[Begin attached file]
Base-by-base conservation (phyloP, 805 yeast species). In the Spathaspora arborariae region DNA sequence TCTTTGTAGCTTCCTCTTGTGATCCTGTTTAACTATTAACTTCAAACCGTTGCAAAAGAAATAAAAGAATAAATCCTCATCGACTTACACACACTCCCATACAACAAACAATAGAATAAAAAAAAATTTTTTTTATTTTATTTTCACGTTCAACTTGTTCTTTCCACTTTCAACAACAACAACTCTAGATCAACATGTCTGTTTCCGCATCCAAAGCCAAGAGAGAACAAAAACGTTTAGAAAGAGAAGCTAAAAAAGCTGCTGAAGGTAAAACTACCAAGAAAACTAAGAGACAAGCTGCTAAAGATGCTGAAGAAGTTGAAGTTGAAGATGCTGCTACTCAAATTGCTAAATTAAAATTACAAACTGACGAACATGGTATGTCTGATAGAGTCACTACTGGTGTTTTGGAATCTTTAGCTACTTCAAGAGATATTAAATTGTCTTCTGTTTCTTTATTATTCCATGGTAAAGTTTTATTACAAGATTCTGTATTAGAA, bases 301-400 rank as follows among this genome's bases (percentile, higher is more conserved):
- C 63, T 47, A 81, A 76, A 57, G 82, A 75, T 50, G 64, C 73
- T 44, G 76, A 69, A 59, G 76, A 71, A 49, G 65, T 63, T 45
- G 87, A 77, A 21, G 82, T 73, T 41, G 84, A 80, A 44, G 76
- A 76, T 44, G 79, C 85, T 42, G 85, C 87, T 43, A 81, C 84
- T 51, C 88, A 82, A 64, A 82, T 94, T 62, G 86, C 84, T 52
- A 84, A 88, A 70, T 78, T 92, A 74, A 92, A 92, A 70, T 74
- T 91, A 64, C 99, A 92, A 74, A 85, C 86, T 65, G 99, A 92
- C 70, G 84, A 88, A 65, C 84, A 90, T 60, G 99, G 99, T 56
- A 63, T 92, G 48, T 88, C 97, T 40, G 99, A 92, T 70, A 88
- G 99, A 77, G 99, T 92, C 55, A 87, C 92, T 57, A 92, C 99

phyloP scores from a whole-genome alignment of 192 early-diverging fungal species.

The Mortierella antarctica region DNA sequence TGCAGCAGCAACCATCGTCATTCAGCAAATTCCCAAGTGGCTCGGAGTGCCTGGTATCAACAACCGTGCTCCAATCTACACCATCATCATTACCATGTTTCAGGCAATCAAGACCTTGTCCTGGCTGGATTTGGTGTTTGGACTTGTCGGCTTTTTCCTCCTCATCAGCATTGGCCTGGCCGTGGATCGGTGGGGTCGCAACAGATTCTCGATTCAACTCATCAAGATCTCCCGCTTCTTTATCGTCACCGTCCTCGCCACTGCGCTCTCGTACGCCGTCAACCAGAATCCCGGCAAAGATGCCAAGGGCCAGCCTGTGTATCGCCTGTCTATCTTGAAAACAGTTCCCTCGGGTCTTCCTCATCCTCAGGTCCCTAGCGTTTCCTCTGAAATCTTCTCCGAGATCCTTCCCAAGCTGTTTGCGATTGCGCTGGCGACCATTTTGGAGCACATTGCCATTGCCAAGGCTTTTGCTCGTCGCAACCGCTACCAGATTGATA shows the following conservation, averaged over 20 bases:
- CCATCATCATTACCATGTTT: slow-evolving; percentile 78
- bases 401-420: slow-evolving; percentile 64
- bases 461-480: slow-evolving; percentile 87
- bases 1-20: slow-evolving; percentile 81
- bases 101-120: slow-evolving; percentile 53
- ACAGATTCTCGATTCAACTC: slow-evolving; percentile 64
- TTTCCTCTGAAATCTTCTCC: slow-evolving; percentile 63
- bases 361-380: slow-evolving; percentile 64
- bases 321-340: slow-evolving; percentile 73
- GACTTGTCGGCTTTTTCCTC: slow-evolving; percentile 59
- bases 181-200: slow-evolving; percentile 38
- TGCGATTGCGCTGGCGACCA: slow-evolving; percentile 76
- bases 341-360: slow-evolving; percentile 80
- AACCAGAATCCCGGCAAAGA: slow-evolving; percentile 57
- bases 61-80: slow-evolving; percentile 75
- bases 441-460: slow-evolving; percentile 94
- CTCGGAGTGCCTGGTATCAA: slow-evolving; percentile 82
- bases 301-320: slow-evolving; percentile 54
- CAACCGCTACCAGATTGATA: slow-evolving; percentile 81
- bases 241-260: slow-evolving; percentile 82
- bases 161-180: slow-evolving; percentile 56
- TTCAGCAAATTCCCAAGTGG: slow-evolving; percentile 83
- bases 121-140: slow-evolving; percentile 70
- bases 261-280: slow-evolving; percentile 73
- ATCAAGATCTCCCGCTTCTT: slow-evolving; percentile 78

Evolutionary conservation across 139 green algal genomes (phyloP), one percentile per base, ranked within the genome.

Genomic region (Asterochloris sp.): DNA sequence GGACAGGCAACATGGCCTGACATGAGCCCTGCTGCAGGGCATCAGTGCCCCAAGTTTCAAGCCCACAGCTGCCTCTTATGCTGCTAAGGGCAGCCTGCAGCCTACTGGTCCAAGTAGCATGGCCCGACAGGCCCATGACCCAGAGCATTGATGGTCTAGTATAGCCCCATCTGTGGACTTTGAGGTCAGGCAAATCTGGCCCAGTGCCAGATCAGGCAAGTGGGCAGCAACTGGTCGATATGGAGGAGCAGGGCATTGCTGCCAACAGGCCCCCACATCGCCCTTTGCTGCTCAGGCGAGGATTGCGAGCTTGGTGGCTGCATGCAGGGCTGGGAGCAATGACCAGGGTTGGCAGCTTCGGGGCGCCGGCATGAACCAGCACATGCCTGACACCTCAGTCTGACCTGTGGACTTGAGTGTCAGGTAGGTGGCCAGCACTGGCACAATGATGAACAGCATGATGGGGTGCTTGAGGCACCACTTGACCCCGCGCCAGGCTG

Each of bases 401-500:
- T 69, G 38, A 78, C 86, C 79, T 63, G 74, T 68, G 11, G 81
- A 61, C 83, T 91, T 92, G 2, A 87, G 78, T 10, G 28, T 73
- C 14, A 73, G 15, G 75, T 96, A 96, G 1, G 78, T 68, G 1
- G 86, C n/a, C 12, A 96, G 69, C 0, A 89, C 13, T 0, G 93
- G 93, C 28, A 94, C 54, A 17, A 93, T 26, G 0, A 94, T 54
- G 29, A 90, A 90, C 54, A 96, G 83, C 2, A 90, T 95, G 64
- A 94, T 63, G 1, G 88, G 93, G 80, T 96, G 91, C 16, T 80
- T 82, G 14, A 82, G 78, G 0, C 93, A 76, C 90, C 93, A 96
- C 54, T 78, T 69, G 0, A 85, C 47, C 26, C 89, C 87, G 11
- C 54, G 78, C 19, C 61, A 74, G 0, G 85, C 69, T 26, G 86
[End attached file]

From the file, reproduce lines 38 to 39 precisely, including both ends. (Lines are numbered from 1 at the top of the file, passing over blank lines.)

- ATCAAGATCTCCCGCTTCTT: slow-evolving; percentile 78

Evolutionary conservation across 139 green algal genomes (phyloP), one percentile per base, ranked within the genome.